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Consider a Newtonian liquid (of viscosity
Consider a Newtonian liquid (of viscosity μ μ and density and density ρ ρ ) in laminar **flow** down an ) in laminar **flow** down an inclined flat plate of length
inclined flat plate of length L L and width and width W W . The liquid flows as a falling film with . The liquid flows as a falling film with

uid to move rapidly. Permeability is aected by the nature of porous material and owing
uid, and factors like temperature, oil content, moisture content, gas content etc. A porous food matrix consists of interconnected pores through, which uid can move (Datta, 2007).
During frying of a porous food matrix, like potato, moisture, oil and heat **transport** occur with temperature and pressure changing spatially and temporally. Initially, the pressure increases rapidly after immersing the potato samples into the hot oil for frying. As potato discs contain higher moisture content in the beginning, the pressure rise is high initially due to rapid evaporation and build up of pressure (Sandhu, Bansal, & Takhar, 2013b). Later, the vapors escape the matrix and cause negative pressure inside the potato structure due to matrix's suction potential and capillary eects. The negative pressure causes increase of oil uptake during frying. After frying, when the cooling starts, the pressure decreases further.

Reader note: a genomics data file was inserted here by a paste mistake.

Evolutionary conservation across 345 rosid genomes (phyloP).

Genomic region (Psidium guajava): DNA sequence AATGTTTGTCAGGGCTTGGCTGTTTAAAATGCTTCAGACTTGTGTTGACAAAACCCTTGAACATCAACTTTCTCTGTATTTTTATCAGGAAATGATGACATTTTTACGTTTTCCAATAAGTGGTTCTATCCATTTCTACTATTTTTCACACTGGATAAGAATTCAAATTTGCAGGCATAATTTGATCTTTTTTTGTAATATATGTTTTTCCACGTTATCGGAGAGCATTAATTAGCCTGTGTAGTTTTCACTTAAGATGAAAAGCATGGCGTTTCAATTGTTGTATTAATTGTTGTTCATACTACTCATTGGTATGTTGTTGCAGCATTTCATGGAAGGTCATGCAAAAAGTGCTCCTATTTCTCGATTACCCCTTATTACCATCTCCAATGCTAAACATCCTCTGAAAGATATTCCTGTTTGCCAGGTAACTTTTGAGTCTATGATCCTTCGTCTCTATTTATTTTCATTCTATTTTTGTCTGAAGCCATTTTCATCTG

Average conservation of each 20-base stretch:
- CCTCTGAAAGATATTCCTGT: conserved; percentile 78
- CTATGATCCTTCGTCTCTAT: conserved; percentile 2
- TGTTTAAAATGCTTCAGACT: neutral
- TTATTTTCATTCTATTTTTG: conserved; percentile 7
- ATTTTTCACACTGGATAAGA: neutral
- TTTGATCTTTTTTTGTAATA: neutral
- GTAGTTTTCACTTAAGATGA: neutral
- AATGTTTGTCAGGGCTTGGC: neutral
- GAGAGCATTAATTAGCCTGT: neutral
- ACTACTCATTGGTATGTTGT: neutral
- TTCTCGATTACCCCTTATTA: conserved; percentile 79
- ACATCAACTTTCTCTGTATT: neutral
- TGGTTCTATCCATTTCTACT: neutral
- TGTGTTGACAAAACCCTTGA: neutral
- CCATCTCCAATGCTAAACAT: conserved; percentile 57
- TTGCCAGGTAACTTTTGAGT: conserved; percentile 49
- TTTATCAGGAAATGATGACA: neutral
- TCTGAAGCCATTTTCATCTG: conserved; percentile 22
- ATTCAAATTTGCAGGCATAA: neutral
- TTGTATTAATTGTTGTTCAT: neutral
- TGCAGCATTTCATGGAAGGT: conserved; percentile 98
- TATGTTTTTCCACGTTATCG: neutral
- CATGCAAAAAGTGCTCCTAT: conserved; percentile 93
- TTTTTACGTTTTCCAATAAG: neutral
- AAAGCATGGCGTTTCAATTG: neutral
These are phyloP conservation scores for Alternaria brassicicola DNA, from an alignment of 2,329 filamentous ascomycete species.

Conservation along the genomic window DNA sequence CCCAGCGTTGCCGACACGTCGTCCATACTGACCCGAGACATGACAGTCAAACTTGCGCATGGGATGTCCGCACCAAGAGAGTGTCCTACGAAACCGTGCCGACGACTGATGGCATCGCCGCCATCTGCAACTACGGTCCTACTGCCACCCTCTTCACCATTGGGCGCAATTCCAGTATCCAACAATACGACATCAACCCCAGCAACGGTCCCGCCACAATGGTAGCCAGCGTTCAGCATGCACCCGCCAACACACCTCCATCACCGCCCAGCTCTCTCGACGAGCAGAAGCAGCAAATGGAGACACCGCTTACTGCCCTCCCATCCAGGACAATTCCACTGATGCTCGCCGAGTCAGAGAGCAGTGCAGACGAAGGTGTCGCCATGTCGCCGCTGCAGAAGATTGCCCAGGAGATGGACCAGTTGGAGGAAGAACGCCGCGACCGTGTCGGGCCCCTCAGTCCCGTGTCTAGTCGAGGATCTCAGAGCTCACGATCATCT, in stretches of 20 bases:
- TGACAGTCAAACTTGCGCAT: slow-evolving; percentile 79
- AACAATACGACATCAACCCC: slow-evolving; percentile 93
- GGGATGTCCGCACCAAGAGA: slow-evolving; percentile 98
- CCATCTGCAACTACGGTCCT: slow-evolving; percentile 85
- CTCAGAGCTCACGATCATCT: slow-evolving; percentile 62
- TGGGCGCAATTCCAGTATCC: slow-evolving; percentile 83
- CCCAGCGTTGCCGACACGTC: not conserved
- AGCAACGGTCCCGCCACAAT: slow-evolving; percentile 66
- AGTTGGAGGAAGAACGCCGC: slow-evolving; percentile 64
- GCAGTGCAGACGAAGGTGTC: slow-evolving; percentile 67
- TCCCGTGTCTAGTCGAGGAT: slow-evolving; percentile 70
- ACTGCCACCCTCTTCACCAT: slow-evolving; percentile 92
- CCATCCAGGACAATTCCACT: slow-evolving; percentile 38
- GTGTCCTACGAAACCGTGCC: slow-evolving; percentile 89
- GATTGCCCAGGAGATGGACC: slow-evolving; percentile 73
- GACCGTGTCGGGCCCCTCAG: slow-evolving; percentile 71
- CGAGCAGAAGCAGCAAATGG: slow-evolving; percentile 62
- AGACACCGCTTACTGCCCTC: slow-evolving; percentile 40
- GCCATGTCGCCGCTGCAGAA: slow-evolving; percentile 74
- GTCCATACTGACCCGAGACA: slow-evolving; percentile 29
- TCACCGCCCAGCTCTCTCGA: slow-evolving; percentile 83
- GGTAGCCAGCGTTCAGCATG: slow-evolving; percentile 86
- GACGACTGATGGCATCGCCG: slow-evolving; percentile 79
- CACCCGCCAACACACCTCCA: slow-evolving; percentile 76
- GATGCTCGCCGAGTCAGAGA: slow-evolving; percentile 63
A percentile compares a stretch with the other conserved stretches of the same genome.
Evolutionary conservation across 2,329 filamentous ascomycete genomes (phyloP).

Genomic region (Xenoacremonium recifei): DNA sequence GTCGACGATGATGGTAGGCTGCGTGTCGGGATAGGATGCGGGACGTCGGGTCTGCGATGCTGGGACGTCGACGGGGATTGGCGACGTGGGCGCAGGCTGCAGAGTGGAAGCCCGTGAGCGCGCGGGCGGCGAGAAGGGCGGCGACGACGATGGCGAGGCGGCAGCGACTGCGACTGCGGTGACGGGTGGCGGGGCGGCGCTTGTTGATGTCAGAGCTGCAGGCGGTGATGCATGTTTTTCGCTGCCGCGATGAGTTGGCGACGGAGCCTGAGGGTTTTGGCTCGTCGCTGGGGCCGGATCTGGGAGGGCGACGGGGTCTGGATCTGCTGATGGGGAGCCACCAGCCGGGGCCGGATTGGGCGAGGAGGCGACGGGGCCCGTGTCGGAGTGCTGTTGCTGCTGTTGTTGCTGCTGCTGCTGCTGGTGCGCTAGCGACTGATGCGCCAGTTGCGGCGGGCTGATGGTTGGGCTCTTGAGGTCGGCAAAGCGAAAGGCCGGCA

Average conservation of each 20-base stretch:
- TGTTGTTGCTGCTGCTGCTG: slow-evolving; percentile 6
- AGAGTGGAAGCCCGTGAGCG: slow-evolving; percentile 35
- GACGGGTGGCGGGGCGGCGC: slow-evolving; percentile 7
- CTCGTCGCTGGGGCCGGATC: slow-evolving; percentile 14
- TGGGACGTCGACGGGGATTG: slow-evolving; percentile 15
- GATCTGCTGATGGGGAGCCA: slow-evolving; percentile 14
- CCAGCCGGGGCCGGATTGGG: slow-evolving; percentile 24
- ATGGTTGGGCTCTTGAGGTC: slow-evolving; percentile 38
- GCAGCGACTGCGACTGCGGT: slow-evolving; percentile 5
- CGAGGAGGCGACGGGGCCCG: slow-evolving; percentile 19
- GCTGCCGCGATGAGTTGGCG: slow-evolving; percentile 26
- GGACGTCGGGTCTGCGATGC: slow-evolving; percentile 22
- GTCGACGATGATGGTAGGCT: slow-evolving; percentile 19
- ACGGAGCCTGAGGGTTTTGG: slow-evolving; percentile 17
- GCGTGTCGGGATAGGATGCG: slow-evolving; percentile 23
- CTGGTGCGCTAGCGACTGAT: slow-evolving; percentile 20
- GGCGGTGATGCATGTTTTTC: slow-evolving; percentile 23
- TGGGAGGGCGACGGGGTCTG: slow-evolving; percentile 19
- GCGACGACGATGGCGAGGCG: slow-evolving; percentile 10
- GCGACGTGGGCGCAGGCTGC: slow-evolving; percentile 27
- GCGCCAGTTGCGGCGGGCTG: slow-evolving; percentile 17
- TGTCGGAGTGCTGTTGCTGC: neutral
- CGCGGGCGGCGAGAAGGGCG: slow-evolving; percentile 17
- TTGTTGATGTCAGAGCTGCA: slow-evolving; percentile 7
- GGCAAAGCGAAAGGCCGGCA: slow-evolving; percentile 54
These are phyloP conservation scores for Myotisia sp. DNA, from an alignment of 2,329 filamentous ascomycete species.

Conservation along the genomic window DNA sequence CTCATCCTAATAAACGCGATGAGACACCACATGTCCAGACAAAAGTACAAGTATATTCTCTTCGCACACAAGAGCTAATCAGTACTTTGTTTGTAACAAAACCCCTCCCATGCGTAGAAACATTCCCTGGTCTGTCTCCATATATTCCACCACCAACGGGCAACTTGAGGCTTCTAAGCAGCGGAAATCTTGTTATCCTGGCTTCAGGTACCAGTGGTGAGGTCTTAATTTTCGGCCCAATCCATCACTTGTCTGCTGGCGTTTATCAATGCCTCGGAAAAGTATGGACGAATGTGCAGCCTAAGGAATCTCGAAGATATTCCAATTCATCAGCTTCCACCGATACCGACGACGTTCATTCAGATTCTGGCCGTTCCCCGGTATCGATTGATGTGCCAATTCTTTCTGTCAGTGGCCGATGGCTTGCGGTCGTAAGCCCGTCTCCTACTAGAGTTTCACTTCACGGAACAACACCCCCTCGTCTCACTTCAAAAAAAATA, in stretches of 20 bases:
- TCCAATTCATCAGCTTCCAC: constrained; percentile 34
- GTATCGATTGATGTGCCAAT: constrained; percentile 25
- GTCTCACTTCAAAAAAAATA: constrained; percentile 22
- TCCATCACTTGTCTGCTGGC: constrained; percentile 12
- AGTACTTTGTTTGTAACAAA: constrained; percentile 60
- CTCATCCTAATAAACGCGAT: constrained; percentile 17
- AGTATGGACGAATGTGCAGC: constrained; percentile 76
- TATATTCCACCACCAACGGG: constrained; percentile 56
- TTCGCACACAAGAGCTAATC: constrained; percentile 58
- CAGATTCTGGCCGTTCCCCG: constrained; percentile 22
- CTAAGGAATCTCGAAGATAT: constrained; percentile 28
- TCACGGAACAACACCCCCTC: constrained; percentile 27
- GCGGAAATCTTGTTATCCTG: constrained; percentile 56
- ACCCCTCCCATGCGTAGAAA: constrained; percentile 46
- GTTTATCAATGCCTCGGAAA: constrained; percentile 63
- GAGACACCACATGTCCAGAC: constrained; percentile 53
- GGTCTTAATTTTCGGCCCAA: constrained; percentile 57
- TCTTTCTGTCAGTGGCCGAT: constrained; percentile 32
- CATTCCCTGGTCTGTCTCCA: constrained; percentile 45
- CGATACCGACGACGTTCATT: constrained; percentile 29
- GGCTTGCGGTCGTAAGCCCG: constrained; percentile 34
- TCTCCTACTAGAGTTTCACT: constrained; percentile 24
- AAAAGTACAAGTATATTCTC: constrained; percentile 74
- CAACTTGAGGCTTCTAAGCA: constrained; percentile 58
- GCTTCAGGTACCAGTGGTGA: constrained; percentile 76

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The study of **flow** in open channels in a physical and mathematical approach started by Leonardo Da Vinci in 1500, the Italian experimentalist and engineer who showed eddies in his art sketches. This great interest of water motion was then carried out by another scientist Galileo Galilei through experiments. Galileo‘s student, Benedetto Castelli, who explained the continuity law in more details in his book in 1628, was credited as being the founder of river hydraulics afterward. Later on in the seventeenth century, Sir Isaac Newton introduced the law of viscosity where the proportionality of shear stress and the velocity gradient was stated in his proposal. Newton‘s work was continued by Prandtl where the shear stress relationship was used to create assumptions for turbulent flows. However in the eighteenth century, Daniel Bernoulli and Leonard Euler derived mathematical description of **fluid** mechanics, the excellence of equations were not to its maximum until Navier-Stokes equations (N-S) were derived by Claude-Louis Navier in 1822 and George Stokes in 1845 (Graf 1984; Anderson Jr 2005; Wright and Crosato 2011).